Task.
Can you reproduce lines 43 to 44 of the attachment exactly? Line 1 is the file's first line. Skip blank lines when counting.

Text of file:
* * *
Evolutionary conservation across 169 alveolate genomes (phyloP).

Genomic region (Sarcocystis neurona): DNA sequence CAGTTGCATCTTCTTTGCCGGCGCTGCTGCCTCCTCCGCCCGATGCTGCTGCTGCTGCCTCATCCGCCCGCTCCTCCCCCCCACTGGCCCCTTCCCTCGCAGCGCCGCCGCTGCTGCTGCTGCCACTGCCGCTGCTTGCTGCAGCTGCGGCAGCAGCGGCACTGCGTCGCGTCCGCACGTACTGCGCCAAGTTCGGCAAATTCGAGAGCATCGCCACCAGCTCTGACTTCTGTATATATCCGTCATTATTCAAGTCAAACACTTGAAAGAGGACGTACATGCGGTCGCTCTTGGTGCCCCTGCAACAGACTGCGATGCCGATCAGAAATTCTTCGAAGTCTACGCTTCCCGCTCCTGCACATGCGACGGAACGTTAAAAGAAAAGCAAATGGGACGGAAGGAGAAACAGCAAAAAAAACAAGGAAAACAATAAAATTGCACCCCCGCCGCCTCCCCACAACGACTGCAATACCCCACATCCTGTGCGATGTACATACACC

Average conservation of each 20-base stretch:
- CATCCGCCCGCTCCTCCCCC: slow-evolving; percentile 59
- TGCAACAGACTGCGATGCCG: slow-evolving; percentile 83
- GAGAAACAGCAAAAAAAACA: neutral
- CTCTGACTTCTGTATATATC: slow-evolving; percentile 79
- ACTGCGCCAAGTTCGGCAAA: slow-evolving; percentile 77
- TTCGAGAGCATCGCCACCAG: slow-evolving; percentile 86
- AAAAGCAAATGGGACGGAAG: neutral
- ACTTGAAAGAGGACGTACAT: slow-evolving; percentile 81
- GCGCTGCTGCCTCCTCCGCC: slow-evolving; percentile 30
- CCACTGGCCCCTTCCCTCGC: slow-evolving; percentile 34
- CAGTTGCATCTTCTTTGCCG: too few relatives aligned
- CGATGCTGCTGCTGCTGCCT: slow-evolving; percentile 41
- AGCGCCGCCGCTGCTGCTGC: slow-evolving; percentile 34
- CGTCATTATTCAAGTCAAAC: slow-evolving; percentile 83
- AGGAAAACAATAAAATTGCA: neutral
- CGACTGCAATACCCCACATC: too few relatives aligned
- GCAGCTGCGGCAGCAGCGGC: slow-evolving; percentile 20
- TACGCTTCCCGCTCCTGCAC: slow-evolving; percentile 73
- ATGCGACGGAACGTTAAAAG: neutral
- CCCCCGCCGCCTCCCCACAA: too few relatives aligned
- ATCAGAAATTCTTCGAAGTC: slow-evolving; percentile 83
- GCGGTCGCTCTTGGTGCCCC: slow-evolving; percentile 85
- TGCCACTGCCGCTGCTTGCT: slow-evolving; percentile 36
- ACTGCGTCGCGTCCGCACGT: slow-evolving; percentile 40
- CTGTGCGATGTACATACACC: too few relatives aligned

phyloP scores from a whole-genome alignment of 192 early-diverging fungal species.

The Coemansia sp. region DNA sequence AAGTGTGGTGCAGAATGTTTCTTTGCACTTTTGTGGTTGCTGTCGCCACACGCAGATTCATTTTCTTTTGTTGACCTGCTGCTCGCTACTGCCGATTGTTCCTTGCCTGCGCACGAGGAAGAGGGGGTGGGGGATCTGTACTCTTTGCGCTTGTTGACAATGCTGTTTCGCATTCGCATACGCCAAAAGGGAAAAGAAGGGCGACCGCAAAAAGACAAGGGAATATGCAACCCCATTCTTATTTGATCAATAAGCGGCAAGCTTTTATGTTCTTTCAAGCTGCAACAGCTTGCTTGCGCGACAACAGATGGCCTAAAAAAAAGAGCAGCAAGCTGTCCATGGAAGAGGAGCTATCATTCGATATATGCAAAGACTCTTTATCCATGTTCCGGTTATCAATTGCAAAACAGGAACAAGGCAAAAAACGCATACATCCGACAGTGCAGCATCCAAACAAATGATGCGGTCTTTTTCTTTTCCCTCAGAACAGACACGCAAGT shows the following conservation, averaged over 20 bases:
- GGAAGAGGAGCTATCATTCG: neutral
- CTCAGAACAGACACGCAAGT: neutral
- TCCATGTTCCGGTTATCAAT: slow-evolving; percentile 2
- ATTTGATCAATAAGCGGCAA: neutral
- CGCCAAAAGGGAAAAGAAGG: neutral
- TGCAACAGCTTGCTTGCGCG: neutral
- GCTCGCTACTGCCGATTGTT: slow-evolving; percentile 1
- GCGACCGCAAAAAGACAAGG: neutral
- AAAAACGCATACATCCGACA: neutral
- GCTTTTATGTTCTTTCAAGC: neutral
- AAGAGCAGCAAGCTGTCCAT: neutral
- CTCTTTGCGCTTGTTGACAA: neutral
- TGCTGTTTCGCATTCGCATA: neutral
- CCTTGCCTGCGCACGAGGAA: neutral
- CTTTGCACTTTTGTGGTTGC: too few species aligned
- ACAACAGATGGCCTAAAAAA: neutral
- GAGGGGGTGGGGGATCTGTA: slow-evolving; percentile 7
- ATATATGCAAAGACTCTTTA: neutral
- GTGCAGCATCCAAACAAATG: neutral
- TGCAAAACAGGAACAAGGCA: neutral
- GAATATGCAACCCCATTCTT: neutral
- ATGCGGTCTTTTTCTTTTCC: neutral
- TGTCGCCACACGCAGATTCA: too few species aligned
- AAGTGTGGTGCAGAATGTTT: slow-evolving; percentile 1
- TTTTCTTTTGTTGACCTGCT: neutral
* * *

- TGCTGTTTCGCATTCGCATA: neutral
- CCTTGCCTGCGCACGAGGAA: neutral